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Preliminary findings from 'The Australian Tax System Survey of Tax Scheme Investors'

CollectionsANU Centre for Tax System Integrity (CTSI)
Title: Preliminary findings from 'The Australian Tax System Survey of Tax Scheme Investors'
Author(s): Murphy, Kristina
Byng, Karen
Australian National University. Centre for Tax System Integrity
Australian Taxation Office
Publisher: Centre for Tax System Integrity (CTSI), Research School of Social Sciences, The Australian National University
Australian Taxation Office
Series/Report no.: Working paper (Centre for Tax System Integrity) ; no. 40
Description: 
Between January and July 2002, researchers at the Centre for Tax System Integrity conducted a national survey of 6000 Australian taxpayers involved in tax planning schemes. According to the Australian Taxation Office (Tax Office) scheme investments were largely funded through tax deductions and relatively little private capital was at risk. The Tax Office therefore believed that these schemes exploited loopholes in the tax law and were designed in such a way to avoid tax. The anti-avoidance provisions of Part IVA of the Income Tax Assessment Act were applied to scheme related investments and action was first taken against investors in 1998 to recover the tax owing. Approximately 57 000 investors were issued with amended assessments telling them that they had to pay back taxes, interest and appropriate penalties. Specific issues of interest to the survey researchers were scheme investors’ views of the Tax Office, the Australian tax system and how they believed the Tax Office dealt with the schemes issue. The survey was also designed to identify the possible reasons why taxpayers invested in tax minimisation schemes, why there was such widespread taxpayer resistance against the Tax Office’s debt recovery procedures, and perhaps more importantly, whether the aggressive tax planning market in Australia is supply or demand driven. This report provides a descriptive analysis of some of the more important findings from the survey, followed by a discussion of the key findings and their implications.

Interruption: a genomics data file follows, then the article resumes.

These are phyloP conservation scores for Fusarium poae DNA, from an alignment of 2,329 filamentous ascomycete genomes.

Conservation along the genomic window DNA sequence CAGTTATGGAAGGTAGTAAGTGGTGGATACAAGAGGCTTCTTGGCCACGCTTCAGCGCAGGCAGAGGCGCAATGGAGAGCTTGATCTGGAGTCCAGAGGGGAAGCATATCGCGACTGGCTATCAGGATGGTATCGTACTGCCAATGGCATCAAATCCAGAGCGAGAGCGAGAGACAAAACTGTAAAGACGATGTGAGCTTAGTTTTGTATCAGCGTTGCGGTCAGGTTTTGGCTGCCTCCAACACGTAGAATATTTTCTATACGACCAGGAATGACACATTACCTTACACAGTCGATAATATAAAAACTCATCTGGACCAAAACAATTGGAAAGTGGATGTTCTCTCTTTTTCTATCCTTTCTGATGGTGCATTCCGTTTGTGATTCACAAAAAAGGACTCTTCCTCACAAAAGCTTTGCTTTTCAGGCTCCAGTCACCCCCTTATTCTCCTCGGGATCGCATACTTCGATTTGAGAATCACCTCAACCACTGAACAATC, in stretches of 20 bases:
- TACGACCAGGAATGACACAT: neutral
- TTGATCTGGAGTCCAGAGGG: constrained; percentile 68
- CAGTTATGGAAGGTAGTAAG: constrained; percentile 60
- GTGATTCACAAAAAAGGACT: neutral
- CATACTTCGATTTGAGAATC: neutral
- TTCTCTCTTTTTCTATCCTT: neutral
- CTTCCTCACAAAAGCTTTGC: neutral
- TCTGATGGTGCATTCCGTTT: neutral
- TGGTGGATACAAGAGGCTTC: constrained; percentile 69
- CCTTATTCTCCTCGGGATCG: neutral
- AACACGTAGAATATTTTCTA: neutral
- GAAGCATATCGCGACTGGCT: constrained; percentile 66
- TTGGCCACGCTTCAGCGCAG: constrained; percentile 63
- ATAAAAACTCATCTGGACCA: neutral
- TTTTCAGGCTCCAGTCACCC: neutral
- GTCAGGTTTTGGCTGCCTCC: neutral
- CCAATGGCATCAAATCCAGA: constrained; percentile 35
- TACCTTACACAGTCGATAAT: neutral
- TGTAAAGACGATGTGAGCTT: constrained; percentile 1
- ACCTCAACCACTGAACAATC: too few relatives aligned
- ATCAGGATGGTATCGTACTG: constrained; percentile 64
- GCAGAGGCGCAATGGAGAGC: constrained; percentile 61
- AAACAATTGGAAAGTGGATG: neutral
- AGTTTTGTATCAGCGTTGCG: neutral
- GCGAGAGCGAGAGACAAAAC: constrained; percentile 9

URI: http://hdl.handle.net/1885/154879
ISBN: 0 642 76839 0
ISSN: 1444-8211

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